Spring 2022

February 8, 2022 -- Heather O’Connor

Challenge or Opportunity? A Discussion of Research on Women’s Pro-choice Philanthropy Conducted During COVID-19

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The pandemic and increased social unrest over the past two years have profoundly affected society, and the instability has impacted social science researchers as well. However, while the uncertainties brought increased challenges to academic research, they also created opportunities to shift and improve research design and analysis. In this session, I present a grounded theory study and discuss how the events of 2020 and 2021 influenced the research design, data collection, and analysis.

The study applies social identity theory to explore the philanthropic motivations and decision-making processes of Catholic women who donate to pro-choice organizations. Prior research demonstrates that donors are more likely to support individuals and groups with whom they identify. However, individuals hold multiple social identities simultaneously, and these identities may be experienced as incongruent. The study examines how incongruent identities inform philanthropic behavior by considering the experiences of Catholic women who identify as pro-choice donors and activists. Semi-structured interviews explored how participants’ religious beliefs and practices influenced their pro-choice philanthropy and vice versa. Findings revealed that participants shared a common process in their development—from children raised in conservative, pro-life Catholic households to adults identifying as pro-choice Catholic donors and activists. The timing of the study allowed for additional insight into how donors to women’s and girls’ causes reprioritized their philanthropic giving during the COVID-19 pandemic.


Heather O’Connor, Ph.D., is a visiting researcher and instructor at the Institute for Nonprofit Administration and Research at Louisiana State University and a research consultant for the Center on Philanthropy and Social Impact at the American College of Financial Services. Her research focuses on nonprofit sector theory and practice with emphasis on nonprofit marketing and communications, the professions of fundraising and philanthropic advising, and the role of identity in philanthropic behavior. Her dissertation research was recognized with the Debra Mesch Doctoral Fellowship for Research on Women’s Philanthropy at the IU Lilly Family School of Philanthropy.


Twitter @HeatherAOConnor

February 15, 2022 -- Leah Reisman

Strategizing for social good: How consulting shapes the nonprofit sector

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The use of consulting firms is widespread in the nonprofit sector. In the context of a dramatic global expansion of management consulting, a market valued in 2017 at more than $250 billion, a 2015 Foundation Center study found that one-third of surveyed foundations had used consultants in the prior two years. At all levels in the nonprofit sector--from grassroots organizations to multinational NGOs and major foundations--consultants craft ideas about and strategies for nonprofit and philanthropic practice via services like strategic planning and program assessment.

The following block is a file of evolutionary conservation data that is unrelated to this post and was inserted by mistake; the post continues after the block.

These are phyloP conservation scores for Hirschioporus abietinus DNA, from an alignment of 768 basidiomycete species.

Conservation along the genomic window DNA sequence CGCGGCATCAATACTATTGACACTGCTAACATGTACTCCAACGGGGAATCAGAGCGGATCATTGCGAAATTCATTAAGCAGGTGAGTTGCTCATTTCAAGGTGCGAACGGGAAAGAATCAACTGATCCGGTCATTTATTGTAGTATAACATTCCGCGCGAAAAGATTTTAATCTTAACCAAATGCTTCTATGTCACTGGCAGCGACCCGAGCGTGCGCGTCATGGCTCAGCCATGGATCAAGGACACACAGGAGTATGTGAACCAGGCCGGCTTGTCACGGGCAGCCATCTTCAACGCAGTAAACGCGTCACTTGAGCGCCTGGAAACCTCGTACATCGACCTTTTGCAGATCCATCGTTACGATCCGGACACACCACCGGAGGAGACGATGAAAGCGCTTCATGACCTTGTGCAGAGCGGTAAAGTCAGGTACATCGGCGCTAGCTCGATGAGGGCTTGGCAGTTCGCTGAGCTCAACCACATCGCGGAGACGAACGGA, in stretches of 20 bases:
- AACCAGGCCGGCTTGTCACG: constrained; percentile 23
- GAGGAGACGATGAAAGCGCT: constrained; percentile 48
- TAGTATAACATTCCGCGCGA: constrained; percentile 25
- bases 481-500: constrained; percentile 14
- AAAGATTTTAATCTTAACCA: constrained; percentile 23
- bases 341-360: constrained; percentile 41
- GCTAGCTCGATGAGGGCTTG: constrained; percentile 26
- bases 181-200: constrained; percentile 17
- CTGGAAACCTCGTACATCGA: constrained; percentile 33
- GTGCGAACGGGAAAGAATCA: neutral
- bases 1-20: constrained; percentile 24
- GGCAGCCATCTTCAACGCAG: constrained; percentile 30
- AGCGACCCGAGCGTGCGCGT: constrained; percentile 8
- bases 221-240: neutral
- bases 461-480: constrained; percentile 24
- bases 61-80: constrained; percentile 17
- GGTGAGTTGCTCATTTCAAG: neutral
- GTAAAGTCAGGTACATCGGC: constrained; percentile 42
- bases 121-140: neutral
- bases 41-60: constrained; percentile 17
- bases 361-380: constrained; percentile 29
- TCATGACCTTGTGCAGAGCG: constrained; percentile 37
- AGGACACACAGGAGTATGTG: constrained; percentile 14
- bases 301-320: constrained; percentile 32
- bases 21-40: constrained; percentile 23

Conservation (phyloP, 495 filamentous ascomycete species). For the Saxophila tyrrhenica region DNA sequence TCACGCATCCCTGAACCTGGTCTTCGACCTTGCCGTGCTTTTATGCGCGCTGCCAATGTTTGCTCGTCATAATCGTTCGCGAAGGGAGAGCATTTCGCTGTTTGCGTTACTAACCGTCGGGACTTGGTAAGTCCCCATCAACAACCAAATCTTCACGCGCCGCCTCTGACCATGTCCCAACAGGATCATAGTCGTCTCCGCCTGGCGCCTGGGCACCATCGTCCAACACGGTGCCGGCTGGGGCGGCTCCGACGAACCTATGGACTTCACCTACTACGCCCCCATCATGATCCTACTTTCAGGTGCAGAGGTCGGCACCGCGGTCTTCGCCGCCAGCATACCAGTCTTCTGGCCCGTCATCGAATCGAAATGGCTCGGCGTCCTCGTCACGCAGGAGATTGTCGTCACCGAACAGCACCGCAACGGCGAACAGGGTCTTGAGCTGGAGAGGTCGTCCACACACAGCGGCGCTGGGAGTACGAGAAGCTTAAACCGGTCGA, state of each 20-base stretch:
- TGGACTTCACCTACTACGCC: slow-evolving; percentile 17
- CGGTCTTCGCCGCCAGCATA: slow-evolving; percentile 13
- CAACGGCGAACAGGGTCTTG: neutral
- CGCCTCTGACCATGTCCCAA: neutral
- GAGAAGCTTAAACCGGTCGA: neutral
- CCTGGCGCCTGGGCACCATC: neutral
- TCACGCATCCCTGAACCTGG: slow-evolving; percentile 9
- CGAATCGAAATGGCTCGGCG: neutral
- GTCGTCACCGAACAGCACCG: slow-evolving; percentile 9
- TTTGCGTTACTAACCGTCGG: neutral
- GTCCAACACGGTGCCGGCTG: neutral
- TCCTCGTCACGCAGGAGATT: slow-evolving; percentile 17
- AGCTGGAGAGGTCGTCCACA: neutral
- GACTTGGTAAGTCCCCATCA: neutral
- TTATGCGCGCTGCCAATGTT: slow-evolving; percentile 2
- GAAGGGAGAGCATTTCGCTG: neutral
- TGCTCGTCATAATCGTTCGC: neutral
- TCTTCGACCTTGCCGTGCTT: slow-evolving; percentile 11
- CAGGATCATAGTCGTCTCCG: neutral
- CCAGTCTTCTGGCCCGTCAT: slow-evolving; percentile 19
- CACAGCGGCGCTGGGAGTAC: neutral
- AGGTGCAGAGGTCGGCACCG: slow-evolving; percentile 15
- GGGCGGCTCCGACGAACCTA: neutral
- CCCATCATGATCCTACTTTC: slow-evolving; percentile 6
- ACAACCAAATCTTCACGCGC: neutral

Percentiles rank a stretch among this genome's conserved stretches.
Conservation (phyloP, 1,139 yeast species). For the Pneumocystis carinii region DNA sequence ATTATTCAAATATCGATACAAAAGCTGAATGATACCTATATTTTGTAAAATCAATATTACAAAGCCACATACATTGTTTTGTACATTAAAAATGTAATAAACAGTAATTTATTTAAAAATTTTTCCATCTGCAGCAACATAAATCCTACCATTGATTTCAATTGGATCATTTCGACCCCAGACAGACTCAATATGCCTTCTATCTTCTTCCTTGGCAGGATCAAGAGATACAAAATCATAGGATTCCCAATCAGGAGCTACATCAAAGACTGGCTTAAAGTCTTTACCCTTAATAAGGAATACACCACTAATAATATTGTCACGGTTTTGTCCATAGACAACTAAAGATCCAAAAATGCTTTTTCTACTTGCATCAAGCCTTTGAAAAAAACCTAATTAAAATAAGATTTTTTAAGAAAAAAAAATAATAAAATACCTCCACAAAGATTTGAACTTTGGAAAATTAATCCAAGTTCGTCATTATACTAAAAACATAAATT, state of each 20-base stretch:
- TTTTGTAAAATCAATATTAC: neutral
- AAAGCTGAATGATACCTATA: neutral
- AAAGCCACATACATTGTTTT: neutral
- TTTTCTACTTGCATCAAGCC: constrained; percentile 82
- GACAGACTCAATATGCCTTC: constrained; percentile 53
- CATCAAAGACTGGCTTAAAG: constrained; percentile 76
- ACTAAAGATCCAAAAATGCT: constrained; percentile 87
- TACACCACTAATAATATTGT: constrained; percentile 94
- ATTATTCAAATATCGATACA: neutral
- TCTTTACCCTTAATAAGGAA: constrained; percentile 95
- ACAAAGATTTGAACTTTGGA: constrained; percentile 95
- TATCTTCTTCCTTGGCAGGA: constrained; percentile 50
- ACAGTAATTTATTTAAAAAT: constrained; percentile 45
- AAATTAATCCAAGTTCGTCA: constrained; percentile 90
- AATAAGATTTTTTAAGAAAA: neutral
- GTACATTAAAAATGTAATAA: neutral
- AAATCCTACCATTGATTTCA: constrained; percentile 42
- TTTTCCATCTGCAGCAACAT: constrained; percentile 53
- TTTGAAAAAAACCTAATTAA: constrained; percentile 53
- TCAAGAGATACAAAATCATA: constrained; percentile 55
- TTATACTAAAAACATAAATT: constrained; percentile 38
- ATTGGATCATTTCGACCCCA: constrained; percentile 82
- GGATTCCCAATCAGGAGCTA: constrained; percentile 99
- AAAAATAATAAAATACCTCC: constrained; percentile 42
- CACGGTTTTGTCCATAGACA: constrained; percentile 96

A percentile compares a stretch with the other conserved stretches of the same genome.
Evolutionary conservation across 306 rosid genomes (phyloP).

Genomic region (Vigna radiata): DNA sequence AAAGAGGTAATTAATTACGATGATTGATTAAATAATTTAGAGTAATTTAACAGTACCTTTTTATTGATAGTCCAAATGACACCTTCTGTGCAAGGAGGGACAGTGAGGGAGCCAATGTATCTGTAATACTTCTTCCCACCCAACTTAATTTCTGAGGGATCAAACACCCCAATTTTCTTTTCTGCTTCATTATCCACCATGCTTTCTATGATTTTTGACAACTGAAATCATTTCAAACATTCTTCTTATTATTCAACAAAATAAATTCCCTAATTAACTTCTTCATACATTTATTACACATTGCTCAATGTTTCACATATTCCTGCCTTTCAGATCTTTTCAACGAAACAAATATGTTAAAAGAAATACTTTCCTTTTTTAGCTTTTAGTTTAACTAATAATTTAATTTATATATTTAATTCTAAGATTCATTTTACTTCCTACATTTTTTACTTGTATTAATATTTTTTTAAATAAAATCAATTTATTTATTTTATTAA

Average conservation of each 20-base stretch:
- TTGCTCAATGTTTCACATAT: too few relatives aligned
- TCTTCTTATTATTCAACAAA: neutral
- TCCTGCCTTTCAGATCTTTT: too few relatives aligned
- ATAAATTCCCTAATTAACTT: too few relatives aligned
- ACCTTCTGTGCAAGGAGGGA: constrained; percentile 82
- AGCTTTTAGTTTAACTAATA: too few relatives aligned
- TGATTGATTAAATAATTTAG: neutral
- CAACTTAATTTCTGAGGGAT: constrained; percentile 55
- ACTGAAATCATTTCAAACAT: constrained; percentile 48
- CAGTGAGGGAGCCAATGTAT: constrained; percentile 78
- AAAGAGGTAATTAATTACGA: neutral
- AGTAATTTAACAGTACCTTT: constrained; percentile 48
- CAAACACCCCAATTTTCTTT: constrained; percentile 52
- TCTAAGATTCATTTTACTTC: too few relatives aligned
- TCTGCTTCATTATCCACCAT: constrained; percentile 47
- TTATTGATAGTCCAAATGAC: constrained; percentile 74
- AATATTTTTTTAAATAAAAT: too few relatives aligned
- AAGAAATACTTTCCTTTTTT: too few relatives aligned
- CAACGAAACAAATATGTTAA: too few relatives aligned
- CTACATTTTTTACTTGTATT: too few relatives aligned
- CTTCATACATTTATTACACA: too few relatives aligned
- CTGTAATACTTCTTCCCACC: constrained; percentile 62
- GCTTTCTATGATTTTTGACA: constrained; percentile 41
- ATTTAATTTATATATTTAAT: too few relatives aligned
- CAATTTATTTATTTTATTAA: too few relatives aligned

Drawing on two years of qualitative research with consultants, in this talk I will examine the day-to-day work of strategy consultants to nonprofits to show how consultants’ work processes and recommendations influence the nonprofit sector. Practitioners and academics alike often assume that consultants in the nonprofit sector deliver one-size-fits-all solutions across clients, a notion that stems from the example of highly-visible multinational consulting firms that consult primarily to corporations.

My analysis shows that in reality, consultants—especially small and medium-sized firms--go to great lengths to customize their work to their nonprofit clients’ particularities. I argue that consultants’ role in institutional fields cannot be reduced to agents of homogeneity or mere protagonists in the spread of standard corporate knowledge across fields, as current scholarship suggests. Instead, stemming from consultants’ positions between the for- and nonprofit sectors, their work is both customized to individual organizations’ needs and reinforces existing power dynamics and hierarchies in the nonprofit sector. In discussing these findings, I will highlight implications to improve nonprofit practice and our understanding of the sector at large.


Leah Reisman is a sociologist, ethnographer, and nonprofit leader. As a Research Fellow at New York University’s John Brademas Center, Leah is contributing to a Mellon Foundation-funded study of the relationship between arts engagement and social wellbeing in California, and a book project exploring art’s value in society. Leah conducts independent research as an Affiliate at Metris Arts Consulting, with clients including the Wallace Foundation, the Local Initiatives Support Coalition, and the Pennsylvania Council on the Arts. She is also an experienced nonprofit leader, serving as Health & Wellness Director at Puentes de Salud in Philadelphia and on the Board of Directors of Philadelphia’s Magic Gardens. Her quantitative and qualitative research on nonprofit strategy consulting, Philadelphia’s arts philanthropic ecosystem, cultural philanthropy in Mexico, and professionalization in arts nonprofits has been supported by the National Science Foundation, published in peer-reviewed academic journals, and featured in such publications as the Stanford Social Innovation Review, the Chronicle of Philanthropy, and the Center for Effective Philanthropy blog. Leah holds a B.A. in anthropology from the University of Chicago and a Ph.D. in sociology from Princeton University.

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February 22, 2022 -- Hahrie Han

Prisms of the People: Power and Organizing in 21st C. American Politics